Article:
Every now and then, one comes across a book or article on the theme “The Body Doesn’t Lie.” This is an interesting idea, although I’m not sure how one would phrase questions in body English for a definitive polygraph test. My own observations lead me to believe that the body does have its own ways of expressing emotion-like things ranging from giddy happiness to disgust to despair.
This started when I asked the question “When was the last time my body felt happy, and what was going on at that time?” I don’t know how to go about answering that question, because things can change dramatically in very little time. I can wake up with a backache, feel at ease half an hour later while reading a book and sipping coffee, and grumble about cold feet when trying to fall asleep.
A better question, perhaps, is “When was the last time my body was consistently happy?”
This question is probably not answerable in an empirical sense, owing to the subjectivity of happiness itself. Depending on context, the same sensation can have wildly different interpretations. In the context of running a race, the soreness and exhaustion may be barely noticeable. In the context of running for the bus, and seeing it pull away, a stitch in the side or a spasm in a calf muscle can ruin the whole morning.
What’s obvious from this phenomenon is that someone, or something, isn’t telling the whole truth. The mind-body connection is a kludge, held together by external events, perceptions, and a mixture of good intentions and wishful thinking. At the same time, this inconsistent mess suggests that the connection can be easily hacked.
Let me say that again: Easily hacked. Something that can be subverted by a bus arriving a minute early can be exploited with deliberate effort.
In order to make this work, though, it’s not enough to stand in front of the bathroom mirror and babble noble affirmations at oneself. There has to be an anchor in reality, something as real as the sign at the bus stop, as real as the tail lights of the bus receding in the distance. Good intentions are not enough: If they aren’t believable and aren’t believed, they won’t lead to lasting change.
What is needed here is something tangible, something measurable. A consistent daily habit, which contains repeated physical actions, is both tangible and measurable. Individual actions are good for a start, but unless they’re strung together into a pattern there isn’t really anything to measure. An ethos can provide a framework, a standard to live up to, and provide a context for things that don’t lend themselves to habit formation.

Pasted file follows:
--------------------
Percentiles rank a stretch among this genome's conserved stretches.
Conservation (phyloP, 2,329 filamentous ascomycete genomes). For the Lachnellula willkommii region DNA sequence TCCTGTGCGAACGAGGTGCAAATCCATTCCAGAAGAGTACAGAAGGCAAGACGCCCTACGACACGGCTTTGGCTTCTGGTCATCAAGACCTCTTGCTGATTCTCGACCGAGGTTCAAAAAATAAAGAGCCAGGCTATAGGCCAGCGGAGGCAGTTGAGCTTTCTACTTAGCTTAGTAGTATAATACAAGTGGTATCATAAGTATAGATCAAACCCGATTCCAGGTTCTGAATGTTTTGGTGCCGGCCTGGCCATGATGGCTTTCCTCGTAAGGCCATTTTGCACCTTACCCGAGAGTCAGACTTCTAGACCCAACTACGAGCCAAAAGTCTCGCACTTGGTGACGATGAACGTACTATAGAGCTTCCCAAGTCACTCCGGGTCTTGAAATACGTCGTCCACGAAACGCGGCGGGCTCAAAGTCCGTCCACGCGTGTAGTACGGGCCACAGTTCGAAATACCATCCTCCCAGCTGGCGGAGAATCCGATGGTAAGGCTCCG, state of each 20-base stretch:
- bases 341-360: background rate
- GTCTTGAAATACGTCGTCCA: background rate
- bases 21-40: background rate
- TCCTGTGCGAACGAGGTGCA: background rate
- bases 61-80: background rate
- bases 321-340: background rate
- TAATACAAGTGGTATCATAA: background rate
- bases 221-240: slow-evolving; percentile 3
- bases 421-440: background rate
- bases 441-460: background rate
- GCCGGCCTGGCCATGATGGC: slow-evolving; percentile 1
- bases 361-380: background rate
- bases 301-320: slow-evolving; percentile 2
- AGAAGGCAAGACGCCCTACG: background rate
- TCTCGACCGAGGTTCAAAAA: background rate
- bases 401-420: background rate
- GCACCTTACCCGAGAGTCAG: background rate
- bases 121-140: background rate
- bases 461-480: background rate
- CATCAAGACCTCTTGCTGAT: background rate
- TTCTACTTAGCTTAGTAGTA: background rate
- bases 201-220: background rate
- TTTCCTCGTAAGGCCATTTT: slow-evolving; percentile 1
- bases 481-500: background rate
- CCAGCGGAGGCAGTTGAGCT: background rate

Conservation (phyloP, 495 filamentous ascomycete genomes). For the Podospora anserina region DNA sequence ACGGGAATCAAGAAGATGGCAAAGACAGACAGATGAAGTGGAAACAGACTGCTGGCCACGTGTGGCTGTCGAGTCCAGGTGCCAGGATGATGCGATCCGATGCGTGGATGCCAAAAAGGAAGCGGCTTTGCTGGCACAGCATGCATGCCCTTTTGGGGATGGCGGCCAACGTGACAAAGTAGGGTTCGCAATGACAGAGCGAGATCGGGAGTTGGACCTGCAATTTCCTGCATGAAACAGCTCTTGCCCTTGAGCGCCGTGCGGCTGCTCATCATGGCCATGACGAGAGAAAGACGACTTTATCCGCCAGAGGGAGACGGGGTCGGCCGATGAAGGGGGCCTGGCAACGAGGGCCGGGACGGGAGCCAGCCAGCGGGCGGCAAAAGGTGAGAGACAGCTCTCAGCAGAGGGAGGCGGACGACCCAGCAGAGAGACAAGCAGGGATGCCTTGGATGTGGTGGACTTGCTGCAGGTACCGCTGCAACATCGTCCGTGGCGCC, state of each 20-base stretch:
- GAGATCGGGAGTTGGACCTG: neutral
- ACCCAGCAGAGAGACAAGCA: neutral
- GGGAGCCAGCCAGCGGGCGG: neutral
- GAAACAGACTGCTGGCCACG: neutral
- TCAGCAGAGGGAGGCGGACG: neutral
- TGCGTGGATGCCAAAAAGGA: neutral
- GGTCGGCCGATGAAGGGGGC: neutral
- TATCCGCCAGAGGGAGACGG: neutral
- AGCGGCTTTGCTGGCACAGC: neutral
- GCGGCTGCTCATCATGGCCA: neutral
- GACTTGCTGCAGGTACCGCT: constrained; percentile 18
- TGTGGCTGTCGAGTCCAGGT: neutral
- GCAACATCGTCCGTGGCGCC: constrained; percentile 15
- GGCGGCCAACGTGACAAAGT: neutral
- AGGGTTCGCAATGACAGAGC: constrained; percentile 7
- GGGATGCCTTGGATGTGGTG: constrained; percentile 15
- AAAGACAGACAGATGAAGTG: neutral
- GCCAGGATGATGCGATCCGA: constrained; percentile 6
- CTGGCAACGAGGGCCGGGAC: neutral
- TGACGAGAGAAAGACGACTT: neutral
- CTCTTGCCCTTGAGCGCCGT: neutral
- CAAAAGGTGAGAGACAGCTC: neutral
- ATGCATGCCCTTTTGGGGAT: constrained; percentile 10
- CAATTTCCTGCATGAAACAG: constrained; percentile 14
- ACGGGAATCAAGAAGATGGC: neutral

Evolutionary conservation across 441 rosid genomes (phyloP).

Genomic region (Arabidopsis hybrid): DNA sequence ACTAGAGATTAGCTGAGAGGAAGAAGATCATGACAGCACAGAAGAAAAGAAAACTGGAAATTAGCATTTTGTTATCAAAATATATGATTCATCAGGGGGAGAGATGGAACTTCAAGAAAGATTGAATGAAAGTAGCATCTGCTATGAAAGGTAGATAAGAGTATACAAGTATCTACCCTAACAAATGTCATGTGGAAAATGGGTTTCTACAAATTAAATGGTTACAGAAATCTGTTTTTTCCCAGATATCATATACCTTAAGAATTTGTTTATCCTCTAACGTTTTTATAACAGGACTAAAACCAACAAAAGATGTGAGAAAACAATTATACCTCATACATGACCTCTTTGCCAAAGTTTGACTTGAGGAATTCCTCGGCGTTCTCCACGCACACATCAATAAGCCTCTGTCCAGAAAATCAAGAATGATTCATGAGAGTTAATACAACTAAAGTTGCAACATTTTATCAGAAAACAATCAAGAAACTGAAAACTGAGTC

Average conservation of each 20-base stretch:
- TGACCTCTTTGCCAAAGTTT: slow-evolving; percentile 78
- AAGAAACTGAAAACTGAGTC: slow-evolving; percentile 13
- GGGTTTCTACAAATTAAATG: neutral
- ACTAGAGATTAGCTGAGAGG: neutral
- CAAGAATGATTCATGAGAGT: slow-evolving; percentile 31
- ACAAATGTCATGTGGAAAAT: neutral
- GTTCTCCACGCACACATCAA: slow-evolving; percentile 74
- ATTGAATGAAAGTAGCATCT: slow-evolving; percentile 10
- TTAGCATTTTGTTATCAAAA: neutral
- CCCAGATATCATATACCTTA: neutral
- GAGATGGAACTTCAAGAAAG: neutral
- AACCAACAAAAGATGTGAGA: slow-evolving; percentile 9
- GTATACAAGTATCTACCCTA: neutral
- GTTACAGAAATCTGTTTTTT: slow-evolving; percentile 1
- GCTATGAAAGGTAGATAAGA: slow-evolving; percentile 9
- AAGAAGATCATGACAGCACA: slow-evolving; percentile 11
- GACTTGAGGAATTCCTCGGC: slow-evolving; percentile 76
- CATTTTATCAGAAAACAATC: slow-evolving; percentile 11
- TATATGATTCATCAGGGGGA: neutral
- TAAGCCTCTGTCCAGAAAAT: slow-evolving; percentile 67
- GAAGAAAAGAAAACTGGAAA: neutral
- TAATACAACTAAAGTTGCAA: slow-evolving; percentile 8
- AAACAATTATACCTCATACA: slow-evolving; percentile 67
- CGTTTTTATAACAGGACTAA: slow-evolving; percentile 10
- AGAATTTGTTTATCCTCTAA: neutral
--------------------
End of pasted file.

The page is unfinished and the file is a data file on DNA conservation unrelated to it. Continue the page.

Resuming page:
Where to go with all of this? How can this be used to clean up all the junk data that corrupts the connection between mind and body? I propose the following:
- First and foremost, no more hiding from the truth. Problems have to be accurately assessed, through objective measurements if possible. Tired? Not enough sleep. Why? Went to bed too late. Why then, and not an hour earlier? Drank coffee in the evening. Ask “Why?” over and over again, enumerating all the facets of the problem and owning up to one’s participation therein. That coffee didn’t drink itself. There was a reason you went out to buy it. Keep asking.
- Next, fix what you can, when you can. Very few things can be fixed all at once. Give yourself credit for the efforts you do make, even if those efforts don’t bear visible fruit. One pushup won’t cause muscles to visibly sprout everywhere, but it’s a behavioural change that supports greater things. Choose things that take you in the right direction, even if by only a single step. Keep choosing.
- Finally, keep it simple. Don’t over-analyze. Don’t over-commit. Be selective and consistent in action, and don’t spread yourself too thin. One change that sticks is infinitely better than 100 scattershot attempted fixes that were abandoned due to lack of time, lack of effort, lack of caring.
And that, I think, is what drives a lot of problems: Not caring enough to solve them. It’s hard to find the emotional stuff to move forward if you’re simultaneously worrying about half a dozen other things. Note the other things and then push them off to the side, with the understanding that you’ll worry about them later, after you’ve dealt with the most pressing situation. Just as a drained battery can’t start a car, a drained individual can’t turn over the engine of one’s life. Use jumper cables if necessary, but make sure that the engine has the power to keep going.